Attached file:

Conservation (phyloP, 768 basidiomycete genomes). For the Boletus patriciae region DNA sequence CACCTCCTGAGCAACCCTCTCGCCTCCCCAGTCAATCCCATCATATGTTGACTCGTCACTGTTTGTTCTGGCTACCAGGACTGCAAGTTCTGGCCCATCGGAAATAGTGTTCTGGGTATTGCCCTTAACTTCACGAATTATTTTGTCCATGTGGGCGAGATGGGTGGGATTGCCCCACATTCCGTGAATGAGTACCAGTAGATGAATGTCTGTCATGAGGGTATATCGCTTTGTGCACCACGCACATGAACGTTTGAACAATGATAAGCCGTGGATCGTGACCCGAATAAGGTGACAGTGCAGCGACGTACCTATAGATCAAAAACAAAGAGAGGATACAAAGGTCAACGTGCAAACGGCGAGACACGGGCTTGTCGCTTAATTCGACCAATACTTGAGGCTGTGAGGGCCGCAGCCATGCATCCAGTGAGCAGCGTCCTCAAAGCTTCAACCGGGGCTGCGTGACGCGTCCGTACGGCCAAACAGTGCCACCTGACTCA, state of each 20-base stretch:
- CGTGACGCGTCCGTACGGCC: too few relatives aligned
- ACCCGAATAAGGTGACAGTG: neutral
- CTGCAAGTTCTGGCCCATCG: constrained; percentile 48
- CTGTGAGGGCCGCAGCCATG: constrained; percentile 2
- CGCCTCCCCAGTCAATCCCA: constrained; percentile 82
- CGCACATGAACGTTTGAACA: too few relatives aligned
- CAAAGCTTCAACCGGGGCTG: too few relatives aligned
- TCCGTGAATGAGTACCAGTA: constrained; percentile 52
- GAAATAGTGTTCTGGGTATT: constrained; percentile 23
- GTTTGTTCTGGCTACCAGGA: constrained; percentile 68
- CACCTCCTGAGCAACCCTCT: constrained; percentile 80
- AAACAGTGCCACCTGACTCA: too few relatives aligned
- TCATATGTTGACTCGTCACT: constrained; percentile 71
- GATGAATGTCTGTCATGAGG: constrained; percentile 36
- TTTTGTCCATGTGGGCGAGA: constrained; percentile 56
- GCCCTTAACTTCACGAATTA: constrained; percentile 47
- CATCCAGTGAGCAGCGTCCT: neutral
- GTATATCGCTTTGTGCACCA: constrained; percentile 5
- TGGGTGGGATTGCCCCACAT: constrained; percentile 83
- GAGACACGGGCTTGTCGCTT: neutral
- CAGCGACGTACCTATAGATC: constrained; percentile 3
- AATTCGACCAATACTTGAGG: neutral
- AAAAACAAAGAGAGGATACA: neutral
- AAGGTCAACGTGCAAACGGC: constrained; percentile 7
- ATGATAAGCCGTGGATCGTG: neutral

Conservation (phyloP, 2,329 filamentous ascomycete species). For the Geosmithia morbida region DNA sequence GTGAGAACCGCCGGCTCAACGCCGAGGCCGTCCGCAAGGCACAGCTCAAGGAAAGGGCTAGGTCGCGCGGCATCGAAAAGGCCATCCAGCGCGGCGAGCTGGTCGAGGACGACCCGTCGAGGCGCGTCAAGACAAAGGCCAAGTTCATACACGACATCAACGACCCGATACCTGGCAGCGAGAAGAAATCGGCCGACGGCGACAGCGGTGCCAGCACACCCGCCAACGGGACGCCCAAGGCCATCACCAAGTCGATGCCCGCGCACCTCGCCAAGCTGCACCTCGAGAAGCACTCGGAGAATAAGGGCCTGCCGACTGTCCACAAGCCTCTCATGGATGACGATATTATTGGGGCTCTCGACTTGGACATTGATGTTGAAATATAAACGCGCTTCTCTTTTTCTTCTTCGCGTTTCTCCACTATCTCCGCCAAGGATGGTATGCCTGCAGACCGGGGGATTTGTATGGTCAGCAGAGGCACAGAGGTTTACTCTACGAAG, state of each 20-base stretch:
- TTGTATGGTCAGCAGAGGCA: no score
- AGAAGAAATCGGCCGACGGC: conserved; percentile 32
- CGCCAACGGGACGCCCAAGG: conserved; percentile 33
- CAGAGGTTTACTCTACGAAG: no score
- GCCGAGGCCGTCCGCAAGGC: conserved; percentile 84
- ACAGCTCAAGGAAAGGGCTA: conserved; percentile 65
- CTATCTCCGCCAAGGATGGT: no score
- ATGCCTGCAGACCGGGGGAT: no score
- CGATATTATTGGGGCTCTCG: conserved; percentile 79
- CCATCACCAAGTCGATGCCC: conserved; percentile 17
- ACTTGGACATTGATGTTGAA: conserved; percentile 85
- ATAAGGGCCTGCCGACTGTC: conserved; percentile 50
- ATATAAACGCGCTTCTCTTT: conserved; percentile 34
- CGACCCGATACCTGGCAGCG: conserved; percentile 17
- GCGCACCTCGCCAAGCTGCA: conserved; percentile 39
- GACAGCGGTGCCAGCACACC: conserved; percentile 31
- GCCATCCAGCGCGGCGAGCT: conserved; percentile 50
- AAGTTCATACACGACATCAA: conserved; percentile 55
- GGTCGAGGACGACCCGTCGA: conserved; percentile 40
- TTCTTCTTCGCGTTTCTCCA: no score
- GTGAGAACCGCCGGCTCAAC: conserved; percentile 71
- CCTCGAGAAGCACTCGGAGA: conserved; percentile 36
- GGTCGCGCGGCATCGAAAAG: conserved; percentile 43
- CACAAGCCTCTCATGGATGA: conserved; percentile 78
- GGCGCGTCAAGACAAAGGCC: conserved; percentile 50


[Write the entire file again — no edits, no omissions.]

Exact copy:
Conservation (phyloP, 768 basidiomycete genomes). For the Boletus patriciae region DNA sequence CACCTCCTGAGCAACCCTCTCGCCTCCCCAGTCAATCCCATCATATGTTGACTCGTCACTGTTTGTTCTGGCTACCAGGACTGCAAGTTCTGGCCCATCGGAAATAGTGTTCTGGGTATTGCCCTTAACTTCACGAATTATTTTGTCCATGTGGGCGAGATGGGTGGGATTGCCCCACATTCCGTGAATGAGTACCAGTAGATGAATGTCTGTCATGAGGGTATATCGCTTTGTGCACCACGCACATGAACGTTTGAACAATGATAAGCCGTGGATCGTGACCCGAATAAGGTGACAGTGCAGCGACGTACCTATAGATCAAAAACAAAGAGAGGATACAAAGGTCAACGTGCAAACGGCGAGACACGGGCTTGTCGCTTAATTCGACCAATACTTGAGGCTGTGAGGGCCGCAGCCATGCATCCAGTGAGCAGCGTCCTCAAAGCTTCAACCGGGGCTGCGTGACGCGTCCGTACGGCCAAACAGTGCCACCTGACTCA, state of each 20-base stretch:
- CGTGACGCGTCCGTACGGCC: too few relatives aligned
- ACCCGAATAAGGTGACAGTG: neutral
- CTGCAAGTTCTGGCCCATCG: constrained; percentile 48
- CTGTGAGGGCCGCAGCCATG: constrained; percentile 2
- CGCCTCCCCAGTCAATCCCA: constrained; percentile 82
- CGCACATGAACGTTTGAACA: too few relatives aligned
- CAAAGCTTCAACCGGGGCTG: too few relatives aligned
- TCCGTGAATGAGTACCAGTA: constrained; percentile 52
- GAAATAGTGTTCTGGGTATT: constrained; percentile 23
- GTTTGTTCTGGCTACCAGGA: constrained; percentile 68
- CACCTCCTGAGCAACCCTCT: constrained; percentile 80
- AAACAGTGCCACCTGACTCA: too few relatives aligned
- TCATATGTTGACTCGTCACT: constrained; percentile 71
- GATGAATGTCTGTCATGAGG: constrained; percentile 36
- TTTTGTCCATGTGGGCGAGA: constrained; percentile 56
- GCCCTTAACTTCACGAATTA: constrained; percentile 47
- CATCCAGTGAGCAGCGTCCT: neutral
- GTATATCGCTTTGTGCACCA: constrained; percentile 5
- TGGGTGGGATTGCCCCACAT: constrained; percentile 83
- GAGACACGGGCTTGTCGCTT: neutral
- CAGCGACGTACCTATAGATC: constrained; percentile 3
- AATTCGACCAATACTTGAGG: neutral
- AAAAACAAAGAGAGGATACA: neutral
- AAGGTCAACGTGCAAACGGC: constrained; percentile 7
- ATGATAAGCCGTGGATCGTG: neutral

Conservation (phyloP, 2,329 filamentous ascomycete species). For the Geosmithia morbida region DNA sequence GTGAGAACCGCCGGCTCAACGCCGAGGCCGTCCGCAAGGCACAGCTCAAGGAAAGGGCTAGGTCGCGCGGCATCGAAAAGGCCATCCAGCGCGGCGAGCTGGTCGAGGACGACCCGTCGAGGCGCGTCAAGACAAAGGCCAAGTTCATACACGACATCAACGACCCGATACCTGGCAGCGAGAAGAAATCGGCCGACGGCGACAGCGGTGCCAGCACACCCGCCAACGGGACGCCCAAGGCCATCACCAAGTCGATGCCCGCGCACCTCGCCAAGCTGCACCTCGAGAAGCACTCGGAGAATAAGGGCCTGCCGACTGTCCACAAGCCTCTCATGGATGACGATATTATTGGGGCTCTCGACTTGGACATTGATGTTGAAATATAAACGCGCTTCTCTTTTTCTTCTTCGCGTTTCTCCACTATCTCCGCCAAGGATGGTATGCCTGCAGACCGGGGGATTTGTATGGTCAGCAGAGGCACAGAGGTTTACTCTACGAAG, state of each 20-base stretch:
- TTGTATGGTCAGCAGAGGCA: no score
- AGAAGAAATCGGCCGACGGC: conserved; percentile 32
- CGCCAACGGGACGCCCAAGG: conserved; percentile 33
- CAGAGGTTTACTCTACGAAG: no score
- GCCGAGGCCGTCCGCAAGGC: conserved; percentile 84
- ACAGCTCAAGGAAAGGGCTA: conserved; percentile 65
- CTATCTCCGCCAAGGATGGT: no score
- ATGCCTGCAGACCGGGGGAT: no score
- CGATATTATTGGGGCTCTCG: conserved; percentile 79
- CCATCACCAAGTCGATGCCC: conserved; percentile 17
- ACTTGGACATTGATGTTGAA: conserved; percentile 85
- ATAAGGGCCTGCCGACTGTC: conserved; percentile 50
- ATATAAACGCGCTTCTCTTT: conserved; percentile 34
- CGACCCGATACCTGGCAGCG: conserved; percentile 17
- GCGCACCTCGCCAAGCTGCA: conserved; percentile 39
- GACAGCGGTGCCAGCACACC: conserved; percentile 31
- GCCATCCAGCGCGGCGAGCT: conserved; percentile 50
- AAGTTCATACACGACATCAA: conserved; percentile 55
- GGTCGAGGACGACCCGTCGA: conserved; percentile 40
- TTCTTCTTCGCGTTTCTCCA: no score
- GTGAGAACCGCCGGCTCAAC: conserved; percentile 71
- CCTCGAGAAGCACTCGGAGA: conserved; percentile 36
- GGTCGCGCGGCATCGAAAAG: conserved; percentile 43
- CACAAGCCTCTCATGGATGA: conserved; percentile 78
- GGCGCGTCAAGACAAAGGCC: conserved; percentile 50